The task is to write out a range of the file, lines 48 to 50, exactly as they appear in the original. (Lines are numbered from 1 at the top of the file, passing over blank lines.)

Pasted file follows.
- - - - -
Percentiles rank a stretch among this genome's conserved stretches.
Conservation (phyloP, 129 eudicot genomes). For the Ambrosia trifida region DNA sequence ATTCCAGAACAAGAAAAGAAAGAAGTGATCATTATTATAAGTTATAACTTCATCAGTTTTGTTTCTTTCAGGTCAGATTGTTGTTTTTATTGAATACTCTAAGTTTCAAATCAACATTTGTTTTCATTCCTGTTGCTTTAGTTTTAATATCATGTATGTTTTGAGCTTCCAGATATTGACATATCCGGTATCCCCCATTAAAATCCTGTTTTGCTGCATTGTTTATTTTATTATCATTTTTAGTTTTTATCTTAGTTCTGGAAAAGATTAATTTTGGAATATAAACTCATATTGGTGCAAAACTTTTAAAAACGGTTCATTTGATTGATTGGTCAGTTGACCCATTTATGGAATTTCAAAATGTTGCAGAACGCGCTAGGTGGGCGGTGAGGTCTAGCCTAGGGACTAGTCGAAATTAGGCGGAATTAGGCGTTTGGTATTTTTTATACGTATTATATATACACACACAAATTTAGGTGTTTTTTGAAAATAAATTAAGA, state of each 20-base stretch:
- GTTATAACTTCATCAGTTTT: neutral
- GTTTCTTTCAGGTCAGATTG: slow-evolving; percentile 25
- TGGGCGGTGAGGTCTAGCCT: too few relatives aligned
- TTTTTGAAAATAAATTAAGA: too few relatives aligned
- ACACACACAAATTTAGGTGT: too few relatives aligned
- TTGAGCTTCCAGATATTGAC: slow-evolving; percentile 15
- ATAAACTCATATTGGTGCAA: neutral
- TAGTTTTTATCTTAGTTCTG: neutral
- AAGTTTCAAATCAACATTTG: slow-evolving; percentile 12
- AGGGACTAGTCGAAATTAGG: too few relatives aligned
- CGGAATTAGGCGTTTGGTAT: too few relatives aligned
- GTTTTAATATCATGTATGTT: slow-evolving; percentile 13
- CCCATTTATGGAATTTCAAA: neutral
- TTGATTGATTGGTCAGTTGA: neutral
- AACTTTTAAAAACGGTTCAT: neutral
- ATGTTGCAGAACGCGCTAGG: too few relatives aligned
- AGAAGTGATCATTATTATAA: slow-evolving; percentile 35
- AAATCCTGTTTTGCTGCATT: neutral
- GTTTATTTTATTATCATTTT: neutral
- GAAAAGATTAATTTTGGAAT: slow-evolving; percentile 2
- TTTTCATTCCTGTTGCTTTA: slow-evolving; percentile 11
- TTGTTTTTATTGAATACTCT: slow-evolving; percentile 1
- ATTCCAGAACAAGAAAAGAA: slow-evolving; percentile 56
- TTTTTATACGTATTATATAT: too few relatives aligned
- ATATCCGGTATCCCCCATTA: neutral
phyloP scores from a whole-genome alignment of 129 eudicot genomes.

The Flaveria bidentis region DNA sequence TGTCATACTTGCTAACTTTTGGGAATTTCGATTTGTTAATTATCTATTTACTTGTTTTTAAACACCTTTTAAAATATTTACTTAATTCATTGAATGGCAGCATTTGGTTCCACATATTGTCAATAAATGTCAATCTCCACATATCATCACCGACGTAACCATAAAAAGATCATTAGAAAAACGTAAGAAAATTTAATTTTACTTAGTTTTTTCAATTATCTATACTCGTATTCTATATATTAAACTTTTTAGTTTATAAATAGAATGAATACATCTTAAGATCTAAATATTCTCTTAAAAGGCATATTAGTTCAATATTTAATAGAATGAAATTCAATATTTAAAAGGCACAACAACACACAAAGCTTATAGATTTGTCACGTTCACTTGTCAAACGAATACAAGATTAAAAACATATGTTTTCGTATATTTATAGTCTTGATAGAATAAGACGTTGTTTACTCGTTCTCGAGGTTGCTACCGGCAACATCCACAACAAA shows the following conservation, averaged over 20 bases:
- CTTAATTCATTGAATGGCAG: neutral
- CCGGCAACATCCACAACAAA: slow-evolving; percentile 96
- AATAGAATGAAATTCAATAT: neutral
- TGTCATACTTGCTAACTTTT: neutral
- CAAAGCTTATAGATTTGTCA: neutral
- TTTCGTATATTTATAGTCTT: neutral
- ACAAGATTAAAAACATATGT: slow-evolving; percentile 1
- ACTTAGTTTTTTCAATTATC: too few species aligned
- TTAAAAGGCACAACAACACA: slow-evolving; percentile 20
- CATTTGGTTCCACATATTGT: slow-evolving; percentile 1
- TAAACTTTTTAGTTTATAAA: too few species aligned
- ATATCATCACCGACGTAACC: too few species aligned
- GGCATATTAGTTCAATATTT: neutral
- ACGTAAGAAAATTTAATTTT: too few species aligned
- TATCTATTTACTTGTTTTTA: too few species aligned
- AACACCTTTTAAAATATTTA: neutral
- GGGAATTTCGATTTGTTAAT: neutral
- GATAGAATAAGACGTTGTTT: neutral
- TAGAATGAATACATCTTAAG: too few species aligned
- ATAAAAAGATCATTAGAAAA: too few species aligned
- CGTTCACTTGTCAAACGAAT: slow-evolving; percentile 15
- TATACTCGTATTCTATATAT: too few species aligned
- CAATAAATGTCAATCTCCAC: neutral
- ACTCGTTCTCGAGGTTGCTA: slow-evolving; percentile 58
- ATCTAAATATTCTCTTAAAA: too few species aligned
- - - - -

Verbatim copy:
- TAGAATGAATACATCTTAAG: too few species aligned
- ATAAAAAGATCATTAGAAAA: too few species aligned
- CGTTCACTTGTCAAACGAAT: slow-evolving; percentile 15